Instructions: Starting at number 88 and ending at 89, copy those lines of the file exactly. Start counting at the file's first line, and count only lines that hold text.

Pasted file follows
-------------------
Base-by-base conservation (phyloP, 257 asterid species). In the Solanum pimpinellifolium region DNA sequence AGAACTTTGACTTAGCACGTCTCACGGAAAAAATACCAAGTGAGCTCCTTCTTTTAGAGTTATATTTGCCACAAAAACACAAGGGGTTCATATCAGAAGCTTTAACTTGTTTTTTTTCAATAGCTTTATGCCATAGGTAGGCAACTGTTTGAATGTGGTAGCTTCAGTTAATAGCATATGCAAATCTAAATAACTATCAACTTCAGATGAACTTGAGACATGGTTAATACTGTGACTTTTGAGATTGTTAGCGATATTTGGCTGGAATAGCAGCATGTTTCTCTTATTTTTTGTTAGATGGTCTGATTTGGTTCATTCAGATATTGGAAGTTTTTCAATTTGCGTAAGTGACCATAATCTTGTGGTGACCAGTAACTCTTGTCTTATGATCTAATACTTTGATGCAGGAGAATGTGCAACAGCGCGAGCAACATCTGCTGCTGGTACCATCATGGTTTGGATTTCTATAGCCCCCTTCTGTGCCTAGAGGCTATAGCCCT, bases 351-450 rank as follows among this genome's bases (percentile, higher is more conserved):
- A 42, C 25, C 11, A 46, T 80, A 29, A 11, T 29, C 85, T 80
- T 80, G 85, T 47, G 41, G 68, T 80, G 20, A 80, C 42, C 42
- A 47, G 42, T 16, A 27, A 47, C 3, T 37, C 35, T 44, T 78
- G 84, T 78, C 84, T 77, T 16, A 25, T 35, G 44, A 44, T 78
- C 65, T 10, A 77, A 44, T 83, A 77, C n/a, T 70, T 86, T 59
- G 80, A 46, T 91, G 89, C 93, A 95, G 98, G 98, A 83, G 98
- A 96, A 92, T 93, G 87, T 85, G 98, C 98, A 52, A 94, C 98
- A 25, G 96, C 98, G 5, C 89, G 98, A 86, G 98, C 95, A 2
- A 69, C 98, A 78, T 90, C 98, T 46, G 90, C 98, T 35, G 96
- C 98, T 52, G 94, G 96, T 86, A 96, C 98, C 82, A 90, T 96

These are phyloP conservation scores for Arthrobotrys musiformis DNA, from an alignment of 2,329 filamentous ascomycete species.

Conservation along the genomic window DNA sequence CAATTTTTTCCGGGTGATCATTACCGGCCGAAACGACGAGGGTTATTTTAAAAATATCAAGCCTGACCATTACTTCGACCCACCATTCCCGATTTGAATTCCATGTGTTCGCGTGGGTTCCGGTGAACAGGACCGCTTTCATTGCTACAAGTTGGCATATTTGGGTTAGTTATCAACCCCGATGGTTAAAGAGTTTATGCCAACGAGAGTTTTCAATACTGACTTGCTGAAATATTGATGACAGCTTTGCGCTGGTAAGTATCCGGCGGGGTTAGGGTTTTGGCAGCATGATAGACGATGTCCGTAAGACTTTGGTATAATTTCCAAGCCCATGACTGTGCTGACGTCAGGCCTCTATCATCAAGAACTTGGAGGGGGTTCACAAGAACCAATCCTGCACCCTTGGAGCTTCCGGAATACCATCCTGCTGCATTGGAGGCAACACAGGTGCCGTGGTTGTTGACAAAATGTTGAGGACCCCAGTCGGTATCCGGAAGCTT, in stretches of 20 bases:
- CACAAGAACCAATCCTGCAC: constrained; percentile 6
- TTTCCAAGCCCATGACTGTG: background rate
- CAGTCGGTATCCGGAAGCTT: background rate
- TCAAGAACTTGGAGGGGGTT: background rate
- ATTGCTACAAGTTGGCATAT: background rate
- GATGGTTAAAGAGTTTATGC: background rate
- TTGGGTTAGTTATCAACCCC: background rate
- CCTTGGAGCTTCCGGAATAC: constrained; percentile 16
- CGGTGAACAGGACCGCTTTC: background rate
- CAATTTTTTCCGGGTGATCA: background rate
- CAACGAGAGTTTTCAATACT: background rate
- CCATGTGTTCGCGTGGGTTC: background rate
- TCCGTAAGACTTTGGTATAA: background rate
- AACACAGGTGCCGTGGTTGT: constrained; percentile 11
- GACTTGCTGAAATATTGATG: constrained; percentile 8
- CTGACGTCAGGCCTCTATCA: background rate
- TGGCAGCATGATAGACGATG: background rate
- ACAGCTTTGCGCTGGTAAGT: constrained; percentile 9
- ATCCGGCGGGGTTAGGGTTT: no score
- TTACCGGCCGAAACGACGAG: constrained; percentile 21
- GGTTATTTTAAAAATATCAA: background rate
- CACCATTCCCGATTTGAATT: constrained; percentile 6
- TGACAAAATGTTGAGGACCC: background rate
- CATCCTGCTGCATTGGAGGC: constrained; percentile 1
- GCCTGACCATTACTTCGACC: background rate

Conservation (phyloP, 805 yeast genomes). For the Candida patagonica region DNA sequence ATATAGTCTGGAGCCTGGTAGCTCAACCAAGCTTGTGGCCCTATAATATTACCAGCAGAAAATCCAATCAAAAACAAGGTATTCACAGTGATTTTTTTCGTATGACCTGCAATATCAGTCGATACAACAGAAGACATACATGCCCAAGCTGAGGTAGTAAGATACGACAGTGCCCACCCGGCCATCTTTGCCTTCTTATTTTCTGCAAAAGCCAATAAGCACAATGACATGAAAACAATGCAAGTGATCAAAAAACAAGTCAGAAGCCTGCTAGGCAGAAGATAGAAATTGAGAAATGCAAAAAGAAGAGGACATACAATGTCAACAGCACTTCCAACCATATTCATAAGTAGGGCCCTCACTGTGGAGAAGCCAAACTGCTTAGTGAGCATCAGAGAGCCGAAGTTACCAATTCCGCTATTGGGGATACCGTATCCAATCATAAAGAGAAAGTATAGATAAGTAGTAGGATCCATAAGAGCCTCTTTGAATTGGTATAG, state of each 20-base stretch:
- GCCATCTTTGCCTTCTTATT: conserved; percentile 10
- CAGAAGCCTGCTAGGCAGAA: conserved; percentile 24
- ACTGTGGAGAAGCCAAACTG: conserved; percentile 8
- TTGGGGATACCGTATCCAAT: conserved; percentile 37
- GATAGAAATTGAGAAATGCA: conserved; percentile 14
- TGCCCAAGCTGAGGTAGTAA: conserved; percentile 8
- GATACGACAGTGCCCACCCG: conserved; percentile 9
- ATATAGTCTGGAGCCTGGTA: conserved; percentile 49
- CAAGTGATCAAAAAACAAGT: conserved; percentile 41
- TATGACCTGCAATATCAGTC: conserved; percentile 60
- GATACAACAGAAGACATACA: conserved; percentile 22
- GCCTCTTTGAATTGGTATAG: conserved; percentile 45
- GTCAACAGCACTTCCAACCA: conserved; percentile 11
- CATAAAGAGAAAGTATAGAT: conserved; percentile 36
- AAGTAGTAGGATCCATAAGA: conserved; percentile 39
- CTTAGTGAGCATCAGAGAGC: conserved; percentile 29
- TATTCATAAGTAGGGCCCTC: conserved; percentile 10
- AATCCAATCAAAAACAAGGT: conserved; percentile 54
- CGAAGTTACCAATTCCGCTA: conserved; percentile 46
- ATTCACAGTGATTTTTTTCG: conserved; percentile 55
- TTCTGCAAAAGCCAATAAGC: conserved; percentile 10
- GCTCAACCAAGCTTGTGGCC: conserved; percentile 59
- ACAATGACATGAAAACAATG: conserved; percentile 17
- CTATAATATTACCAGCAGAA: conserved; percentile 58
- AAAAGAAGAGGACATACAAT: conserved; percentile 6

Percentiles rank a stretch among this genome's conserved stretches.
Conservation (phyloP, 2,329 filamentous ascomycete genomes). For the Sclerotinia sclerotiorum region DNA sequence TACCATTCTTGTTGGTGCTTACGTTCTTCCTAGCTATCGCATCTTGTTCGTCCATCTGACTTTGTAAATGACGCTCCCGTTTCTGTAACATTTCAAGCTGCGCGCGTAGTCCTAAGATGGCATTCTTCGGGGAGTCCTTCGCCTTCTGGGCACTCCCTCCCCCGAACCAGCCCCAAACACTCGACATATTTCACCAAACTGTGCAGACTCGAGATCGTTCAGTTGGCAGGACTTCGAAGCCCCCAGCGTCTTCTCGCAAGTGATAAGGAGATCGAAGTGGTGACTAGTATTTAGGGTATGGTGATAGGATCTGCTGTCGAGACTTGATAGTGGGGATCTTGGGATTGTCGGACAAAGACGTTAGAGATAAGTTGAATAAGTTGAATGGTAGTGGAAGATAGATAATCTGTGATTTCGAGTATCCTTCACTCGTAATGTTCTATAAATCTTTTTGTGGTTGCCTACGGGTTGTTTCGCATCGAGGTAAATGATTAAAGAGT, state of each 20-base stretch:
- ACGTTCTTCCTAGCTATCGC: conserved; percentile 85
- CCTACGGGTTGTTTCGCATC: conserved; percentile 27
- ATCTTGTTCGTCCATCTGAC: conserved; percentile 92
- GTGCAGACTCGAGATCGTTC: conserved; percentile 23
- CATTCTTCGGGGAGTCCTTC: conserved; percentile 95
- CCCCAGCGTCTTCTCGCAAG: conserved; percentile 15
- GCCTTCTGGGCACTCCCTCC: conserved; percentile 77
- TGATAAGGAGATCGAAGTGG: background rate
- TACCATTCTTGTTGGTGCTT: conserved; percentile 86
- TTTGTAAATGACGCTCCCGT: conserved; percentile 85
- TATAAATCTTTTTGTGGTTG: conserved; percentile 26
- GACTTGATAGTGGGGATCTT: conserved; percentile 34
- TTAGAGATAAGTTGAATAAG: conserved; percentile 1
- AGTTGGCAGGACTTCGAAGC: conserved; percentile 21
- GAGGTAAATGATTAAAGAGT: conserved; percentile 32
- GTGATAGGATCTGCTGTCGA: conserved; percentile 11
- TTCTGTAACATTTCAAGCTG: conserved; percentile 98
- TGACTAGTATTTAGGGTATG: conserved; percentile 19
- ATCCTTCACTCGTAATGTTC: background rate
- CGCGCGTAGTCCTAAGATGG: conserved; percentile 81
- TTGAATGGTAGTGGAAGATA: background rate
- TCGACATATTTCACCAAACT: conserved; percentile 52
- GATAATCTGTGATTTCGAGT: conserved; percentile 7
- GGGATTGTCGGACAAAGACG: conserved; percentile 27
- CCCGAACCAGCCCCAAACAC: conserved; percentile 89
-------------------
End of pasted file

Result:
- TCGACATATTTCACCAAACT: conserved; percentile 52
- GATAATCTGTGATTTCGAGT: conserved; percentile 7